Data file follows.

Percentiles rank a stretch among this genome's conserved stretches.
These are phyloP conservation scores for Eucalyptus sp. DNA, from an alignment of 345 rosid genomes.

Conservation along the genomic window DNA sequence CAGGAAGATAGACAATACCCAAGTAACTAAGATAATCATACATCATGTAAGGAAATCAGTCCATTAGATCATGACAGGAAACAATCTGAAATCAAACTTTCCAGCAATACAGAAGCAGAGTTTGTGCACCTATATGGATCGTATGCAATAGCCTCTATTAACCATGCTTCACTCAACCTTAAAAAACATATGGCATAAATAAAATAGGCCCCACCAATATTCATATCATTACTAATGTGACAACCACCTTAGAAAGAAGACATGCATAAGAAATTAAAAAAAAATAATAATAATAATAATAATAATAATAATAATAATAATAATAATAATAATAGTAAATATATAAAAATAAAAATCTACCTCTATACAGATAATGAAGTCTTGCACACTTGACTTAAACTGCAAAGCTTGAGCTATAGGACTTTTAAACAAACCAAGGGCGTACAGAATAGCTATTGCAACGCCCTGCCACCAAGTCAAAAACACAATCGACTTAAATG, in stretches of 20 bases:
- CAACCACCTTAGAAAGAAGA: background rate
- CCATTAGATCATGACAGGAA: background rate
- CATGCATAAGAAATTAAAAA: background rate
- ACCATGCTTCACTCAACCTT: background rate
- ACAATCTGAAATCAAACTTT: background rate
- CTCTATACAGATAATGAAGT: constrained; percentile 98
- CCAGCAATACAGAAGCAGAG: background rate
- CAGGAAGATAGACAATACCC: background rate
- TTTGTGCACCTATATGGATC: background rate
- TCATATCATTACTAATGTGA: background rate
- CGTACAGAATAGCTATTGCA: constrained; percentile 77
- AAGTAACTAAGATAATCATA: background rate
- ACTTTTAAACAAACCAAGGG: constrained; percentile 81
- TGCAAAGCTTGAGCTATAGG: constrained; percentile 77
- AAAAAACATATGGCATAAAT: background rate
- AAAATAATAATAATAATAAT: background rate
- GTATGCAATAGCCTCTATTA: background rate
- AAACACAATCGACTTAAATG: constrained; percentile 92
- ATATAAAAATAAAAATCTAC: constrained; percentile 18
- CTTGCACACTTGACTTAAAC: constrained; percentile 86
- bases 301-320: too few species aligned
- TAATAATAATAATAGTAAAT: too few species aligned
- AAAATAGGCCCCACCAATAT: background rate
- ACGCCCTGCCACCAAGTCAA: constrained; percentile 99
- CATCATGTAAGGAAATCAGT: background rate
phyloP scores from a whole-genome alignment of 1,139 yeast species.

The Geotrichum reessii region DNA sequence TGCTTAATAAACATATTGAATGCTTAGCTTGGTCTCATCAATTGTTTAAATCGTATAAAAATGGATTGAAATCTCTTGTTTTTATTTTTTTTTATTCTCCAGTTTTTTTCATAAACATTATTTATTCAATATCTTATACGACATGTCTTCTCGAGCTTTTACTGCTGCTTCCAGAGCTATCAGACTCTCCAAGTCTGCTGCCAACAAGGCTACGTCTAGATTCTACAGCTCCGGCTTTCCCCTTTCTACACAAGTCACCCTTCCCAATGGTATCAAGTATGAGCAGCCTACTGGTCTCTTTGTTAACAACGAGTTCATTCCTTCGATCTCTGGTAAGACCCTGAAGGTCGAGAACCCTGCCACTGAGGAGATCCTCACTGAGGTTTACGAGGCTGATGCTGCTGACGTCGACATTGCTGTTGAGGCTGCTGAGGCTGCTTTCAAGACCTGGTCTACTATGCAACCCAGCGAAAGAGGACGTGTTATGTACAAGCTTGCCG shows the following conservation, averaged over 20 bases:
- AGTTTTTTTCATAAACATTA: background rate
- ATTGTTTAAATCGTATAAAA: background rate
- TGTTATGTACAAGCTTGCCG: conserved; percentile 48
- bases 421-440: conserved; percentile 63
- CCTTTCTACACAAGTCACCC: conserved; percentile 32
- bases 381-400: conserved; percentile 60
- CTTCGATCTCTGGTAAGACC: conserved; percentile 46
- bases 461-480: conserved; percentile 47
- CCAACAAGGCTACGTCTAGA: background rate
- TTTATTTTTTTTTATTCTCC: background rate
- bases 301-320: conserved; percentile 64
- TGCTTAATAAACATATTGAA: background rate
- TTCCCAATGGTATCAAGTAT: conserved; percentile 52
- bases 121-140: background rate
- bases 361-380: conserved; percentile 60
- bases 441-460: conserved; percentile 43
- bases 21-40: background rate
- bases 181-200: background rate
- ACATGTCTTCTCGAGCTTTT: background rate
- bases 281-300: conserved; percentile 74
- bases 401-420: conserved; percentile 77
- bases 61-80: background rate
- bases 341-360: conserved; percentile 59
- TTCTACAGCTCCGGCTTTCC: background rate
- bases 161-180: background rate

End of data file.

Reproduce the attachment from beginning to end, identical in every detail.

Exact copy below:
Percentiles rank a stretch among this genome's conserved stretches.
These are phyloP conservation scores for Eucalyptus sp. DNA, from an alignment of 345 rosid genomes.

Conservation along the genomic window DNA sequence CAGGAAGATAGACAATACCCAAGTAACTAAGATAATCATACATCATGTAAGGAAATCAGTCCATTAGATCATGACAGGAAACAATCTGAAATCAAACTTTCCAGCAATACAGAAGCAGAGTTTGTGCACCTATATGGATCGTATGCAATAGCCTCTATTAACCATGCTTCACTCAACCTTAAAAAACATATGGCATAAATAAAATAGGCCCCACCAATATTCATATCATTACTAATGTGACAACCACCTTAGAAAGAAGACATGCATAAGAAATTAAAAAAAAATAATAATAATAATAATAATAATAATAATAATAATAATAATAATAATAATAGTAAATATATAAAAATAAAAATCTACCTCTATACAGATAATGAAGTCTTGCACACTTGACTTAAACTGCAAAGCTTGAGCTATAGGACTTTTAAACAAACCAAGGGCGTACAGAATAGCTATTGCAACGCCCTGCCACCAAGTCAAAAACACAATCGACTTAAATG, in stretches of 20 bases:
- CAACCACCTTAGAAAGAAGA: background rate
- CCATTAGATCATGACAGGAA: background rate
- CATGCATAAGAAATTAAAAA: background rate
- ACCATGCTTCACTCAACCTT: background rate
- ACAATCTGAAATCAAACTTT: background rate
- CTCTATACAGATAATGAAGT: constrained; percentile 98
- CCAGCAATACAGAAGCAGAG: background rate
- CAGGAAGATAGACAATACCC: background rate
- TTTGTGCACCTATATGGATC: background rate
- TCATATCATTACTAATGTGA: background rate
- CGTACAGAATAGCTATTGCA: constrained; percentile 77
- AAGTAACTAAGATAATCATA: background rate
- ACTTTTAAACAAACCAAGGG: constrained; percentile 81
- TGCAAAGCTTGAGCTATAGG: constrained; percentile 77
- AAAAAACATATGGCATAAAT: background rate
- AAAATAATAATAATAATAAT: background rate
- GTATGCAATAGCCTCTATTA: background rate
- AAACACAATCGACTTAAATG: constrained; percentile 92
- ATATAAAAATAAAAATCTAC: constrained; percentile 18
- CTTGCACACTTGACTTAAAC: constrained; percentile 86
- bases 301-320: too few species aligned
- TAATAATAATAATAGTAAAT: too few species aligned
- AAAATAGGCCCCACCAATAT: background rate
- ACGCCCTGCCACCAAGTCAA: constrained; percentile 99
- CATCATGTAAGGAAATCAGT: background rate
phyloP scores from a whole-genome alignment of 1,139 yeast species.

The Geotrichum reessii region DNA sequence TGCTTAATAAACATATTGAATGCTTAGCTTGGTCTCATCAATTGTTTAAATCGTATAAAAATGGATTGAAATCTCTTGTTTTTATTTTTTTTTATTCTCCAGTTTTTTTCATAAACATTATTTATTCAATATCTTATACGACATGTCTTCTCGAGCTTTTACTGCTGCTTCCAGAGCTATCAGACTCTCCAAGTCTGCTGCCAACAAGGCTACGTCTAGATTCTACAGCTCCGGCTTTCCCCTTTCTACACAAGTCACCCTTCCCAATGGTATCAAGTATGAGCAGCCTACTGGTCTCTTTGTTAACAACGAGTTCATTCCTTCGATCTCTGGTAAGACCCTGAAGGTCGAGAACCCTGCCACTGAGGAGATCCTCACTGAGGTTTACGAGGCTGATGCTGCTGACGTCGACATTGCTGTTGAGGCTGCTGAGGCTGCTTTCAAGACCTGGTCTACTATGCAACCCAGCGAAAGAGGACGTGTTATGTACAAGCTTGCCG shows the following conservation, averaged over 20 bases:
- AGTTTTTTTCATAAACATTA: background rate
- ATTGTTTAAATCGTATAAAA: background rate
- TGTTATGTACAAGCTTGCCG: conserved; percentile 48
- bases 421-440: conserved; percentile 63
- CCTTTCTACACAAGTCACCC: conserved; percentile 32
- bases 381-400: conserved; percentile 60
- CTTCGATCTCTGGTAAGACC: conserved; percentile 46
- bases 461-480: conserved; percentile 47
- CCAACAAGGCTACGTCTAGA: background rate
- TTTATTTTTTTTTATTCTCC: background rate
- bases 301-320: conserved; percentile 64
- TGCTTAATAAACATATTGAA: background rate
- TTCCCAATGGTATCAAGTAT: conserved; percentile 52
- bases 121-140: background rate
- bases 361-380: conserved; percentile 60
- bases 441-460: conserved; percentile 43
- bases 21-40: background rate
- bases 181-200: background rate
- ACATGTCTTCTCGAGCTTTT: background rate
- bases 281-300: conserved; percentile 74
- bases 401-420: conserved; percentile 77
- bases 61-80: background rate
- bases 341-360: conserved; percentile 59
- TTCTACAGCTCCGGCTTTCC: background rate
- bases 161-180: background rate